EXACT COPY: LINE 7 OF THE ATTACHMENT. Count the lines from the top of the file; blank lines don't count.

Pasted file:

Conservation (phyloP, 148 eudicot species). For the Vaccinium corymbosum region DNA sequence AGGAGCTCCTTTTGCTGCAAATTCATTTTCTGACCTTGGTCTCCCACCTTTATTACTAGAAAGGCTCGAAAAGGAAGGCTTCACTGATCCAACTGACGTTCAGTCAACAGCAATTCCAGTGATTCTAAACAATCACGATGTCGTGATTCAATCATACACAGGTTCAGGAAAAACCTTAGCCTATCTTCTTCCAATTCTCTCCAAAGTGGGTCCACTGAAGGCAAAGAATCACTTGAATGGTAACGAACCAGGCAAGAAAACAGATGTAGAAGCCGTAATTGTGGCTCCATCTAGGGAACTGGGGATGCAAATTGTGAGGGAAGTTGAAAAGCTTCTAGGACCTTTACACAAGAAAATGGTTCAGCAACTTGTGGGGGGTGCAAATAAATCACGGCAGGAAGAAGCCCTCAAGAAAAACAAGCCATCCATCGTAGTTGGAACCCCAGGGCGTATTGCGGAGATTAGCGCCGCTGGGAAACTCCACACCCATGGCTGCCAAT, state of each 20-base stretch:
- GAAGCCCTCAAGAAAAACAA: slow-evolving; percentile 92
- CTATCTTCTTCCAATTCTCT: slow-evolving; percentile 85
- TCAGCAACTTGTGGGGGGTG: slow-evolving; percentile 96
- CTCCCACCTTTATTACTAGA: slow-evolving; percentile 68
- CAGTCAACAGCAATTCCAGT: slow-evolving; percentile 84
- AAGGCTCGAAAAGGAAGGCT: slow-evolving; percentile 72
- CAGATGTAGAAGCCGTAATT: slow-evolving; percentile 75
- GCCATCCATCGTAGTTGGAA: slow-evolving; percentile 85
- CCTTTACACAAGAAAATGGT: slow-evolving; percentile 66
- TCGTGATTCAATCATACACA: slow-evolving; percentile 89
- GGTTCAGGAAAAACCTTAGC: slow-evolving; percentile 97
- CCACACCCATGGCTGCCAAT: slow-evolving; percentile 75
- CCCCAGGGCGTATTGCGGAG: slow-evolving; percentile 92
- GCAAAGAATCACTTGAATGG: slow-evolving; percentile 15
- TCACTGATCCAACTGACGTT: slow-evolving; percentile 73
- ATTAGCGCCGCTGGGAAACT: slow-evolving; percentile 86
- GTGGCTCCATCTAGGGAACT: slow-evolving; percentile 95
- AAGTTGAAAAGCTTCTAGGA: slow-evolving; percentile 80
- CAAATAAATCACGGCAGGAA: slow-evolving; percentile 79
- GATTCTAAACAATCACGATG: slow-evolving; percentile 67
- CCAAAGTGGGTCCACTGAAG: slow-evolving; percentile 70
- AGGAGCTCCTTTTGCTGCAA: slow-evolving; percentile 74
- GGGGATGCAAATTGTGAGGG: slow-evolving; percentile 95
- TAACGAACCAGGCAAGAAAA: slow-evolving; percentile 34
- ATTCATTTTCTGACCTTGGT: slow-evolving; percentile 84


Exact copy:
- AAGGCTCGAAAAGGAAGGCT: slow-evolving; percentile 72